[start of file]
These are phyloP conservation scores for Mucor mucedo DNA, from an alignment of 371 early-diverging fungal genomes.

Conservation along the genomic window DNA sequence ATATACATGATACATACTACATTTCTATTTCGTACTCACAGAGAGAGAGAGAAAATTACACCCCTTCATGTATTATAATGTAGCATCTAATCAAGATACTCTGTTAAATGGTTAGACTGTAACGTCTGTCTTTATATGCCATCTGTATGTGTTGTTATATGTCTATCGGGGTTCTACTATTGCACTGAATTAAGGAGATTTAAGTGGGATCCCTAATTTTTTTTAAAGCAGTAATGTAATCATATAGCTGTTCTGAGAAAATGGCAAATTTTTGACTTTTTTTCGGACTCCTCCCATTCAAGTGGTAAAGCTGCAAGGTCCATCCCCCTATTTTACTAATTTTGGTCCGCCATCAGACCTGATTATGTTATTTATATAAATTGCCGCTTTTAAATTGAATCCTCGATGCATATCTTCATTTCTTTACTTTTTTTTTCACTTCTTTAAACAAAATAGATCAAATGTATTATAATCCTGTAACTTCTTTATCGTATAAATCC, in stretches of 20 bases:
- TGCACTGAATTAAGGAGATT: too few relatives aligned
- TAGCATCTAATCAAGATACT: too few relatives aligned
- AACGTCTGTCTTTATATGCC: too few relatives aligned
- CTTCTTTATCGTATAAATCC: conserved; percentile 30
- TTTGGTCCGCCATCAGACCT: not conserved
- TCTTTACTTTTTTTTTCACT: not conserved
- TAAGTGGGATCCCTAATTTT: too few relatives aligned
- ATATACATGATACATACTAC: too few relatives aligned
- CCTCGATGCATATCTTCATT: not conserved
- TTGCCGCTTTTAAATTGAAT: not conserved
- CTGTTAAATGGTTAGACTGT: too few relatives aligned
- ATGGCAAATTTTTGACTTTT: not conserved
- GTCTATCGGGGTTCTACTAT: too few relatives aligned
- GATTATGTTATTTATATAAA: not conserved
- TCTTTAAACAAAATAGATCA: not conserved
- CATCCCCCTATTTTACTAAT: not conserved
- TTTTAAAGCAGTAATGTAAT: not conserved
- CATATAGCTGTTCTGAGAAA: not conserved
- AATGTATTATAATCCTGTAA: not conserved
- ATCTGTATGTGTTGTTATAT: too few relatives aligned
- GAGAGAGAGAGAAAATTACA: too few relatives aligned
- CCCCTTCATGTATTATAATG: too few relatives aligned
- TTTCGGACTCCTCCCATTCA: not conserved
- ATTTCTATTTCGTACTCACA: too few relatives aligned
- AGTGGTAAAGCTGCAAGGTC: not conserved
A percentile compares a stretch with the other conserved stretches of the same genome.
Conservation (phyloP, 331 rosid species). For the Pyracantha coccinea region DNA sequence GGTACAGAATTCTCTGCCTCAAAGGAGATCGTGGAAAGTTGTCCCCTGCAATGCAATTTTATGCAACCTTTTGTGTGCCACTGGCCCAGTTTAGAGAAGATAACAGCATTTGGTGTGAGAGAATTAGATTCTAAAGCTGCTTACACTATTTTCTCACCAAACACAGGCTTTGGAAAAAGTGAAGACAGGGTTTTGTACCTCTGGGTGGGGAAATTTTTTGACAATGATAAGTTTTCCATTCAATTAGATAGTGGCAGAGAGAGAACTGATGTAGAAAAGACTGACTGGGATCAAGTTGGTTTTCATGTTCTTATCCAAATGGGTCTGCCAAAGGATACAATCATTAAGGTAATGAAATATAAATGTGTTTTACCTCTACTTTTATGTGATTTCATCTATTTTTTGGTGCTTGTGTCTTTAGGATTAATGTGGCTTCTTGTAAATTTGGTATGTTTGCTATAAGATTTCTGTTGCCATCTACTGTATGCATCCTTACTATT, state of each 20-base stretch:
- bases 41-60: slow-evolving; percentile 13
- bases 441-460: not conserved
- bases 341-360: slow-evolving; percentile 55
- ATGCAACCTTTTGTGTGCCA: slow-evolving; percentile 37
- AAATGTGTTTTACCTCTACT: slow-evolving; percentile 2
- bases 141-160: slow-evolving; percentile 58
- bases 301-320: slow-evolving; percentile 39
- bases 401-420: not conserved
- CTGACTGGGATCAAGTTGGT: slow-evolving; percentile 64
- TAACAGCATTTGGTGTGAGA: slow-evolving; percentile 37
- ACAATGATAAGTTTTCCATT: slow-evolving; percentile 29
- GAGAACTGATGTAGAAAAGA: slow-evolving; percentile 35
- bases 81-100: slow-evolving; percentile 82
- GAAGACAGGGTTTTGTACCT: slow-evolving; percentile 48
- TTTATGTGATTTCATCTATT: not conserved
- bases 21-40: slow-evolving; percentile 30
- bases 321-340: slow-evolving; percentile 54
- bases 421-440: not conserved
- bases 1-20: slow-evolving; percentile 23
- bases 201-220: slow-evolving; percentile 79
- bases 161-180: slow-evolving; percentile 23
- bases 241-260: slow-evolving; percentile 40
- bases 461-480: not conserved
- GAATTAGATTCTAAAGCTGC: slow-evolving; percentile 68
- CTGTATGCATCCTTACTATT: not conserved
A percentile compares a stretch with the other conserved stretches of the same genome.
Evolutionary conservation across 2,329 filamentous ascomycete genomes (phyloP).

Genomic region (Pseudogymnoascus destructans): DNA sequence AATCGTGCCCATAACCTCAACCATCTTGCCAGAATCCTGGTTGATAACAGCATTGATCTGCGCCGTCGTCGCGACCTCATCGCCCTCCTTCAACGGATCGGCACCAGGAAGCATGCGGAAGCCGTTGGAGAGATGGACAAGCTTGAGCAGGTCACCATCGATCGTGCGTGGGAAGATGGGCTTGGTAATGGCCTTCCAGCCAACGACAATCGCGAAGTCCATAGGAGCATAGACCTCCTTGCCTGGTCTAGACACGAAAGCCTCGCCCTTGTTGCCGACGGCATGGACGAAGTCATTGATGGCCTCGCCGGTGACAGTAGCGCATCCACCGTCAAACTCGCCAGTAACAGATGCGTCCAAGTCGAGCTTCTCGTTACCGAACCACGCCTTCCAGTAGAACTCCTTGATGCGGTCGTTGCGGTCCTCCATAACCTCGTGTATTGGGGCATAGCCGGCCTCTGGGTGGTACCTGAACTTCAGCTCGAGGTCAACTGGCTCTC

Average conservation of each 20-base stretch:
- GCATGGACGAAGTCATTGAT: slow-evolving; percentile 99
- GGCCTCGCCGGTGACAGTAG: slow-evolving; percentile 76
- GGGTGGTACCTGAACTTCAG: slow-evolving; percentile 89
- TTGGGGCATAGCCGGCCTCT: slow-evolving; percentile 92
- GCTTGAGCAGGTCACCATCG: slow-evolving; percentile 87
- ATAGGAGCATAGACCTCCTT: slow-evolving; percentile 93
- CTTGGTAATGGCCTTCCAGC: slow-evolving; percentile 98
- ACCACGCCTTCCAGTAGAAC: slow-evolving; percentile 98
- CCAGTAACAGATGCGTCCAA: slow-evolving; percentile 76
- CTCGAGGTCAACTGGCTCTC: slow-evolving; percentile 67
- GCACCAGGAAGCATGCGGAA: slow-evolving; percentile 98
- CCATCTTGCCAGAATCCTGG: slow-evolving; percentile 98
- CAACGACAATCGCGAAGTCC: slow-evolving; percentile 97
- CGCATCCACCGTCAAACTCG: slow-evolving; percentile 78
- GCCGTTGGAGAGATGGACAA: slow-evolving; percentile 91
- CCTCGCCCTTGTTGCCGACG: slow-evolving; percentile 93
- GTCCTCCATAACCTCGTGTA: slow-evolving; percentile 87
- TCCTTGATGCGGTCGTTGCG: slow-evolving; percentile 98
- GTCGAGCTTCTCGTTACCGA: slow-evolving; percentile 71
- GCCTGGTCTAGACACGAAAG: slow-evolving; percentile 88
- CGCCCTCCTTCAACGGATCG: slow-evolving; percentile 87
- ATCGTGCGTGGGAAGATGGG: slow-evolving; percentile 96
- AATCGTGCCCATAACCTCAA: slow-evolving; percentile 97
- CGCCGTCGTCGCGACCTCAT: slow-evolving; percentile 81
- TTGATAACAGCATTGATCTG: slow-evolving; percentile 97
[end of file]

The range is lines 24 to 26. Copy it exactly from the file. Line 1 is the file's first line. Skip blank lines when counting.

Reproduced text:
- CCCCTTCATGTATTATAATG: too few relatives aligned
- TTTCGGACTCCTCCCATTCA: not conserved
- ATTTCTATTTCGTACTCACA: too few relatives aligned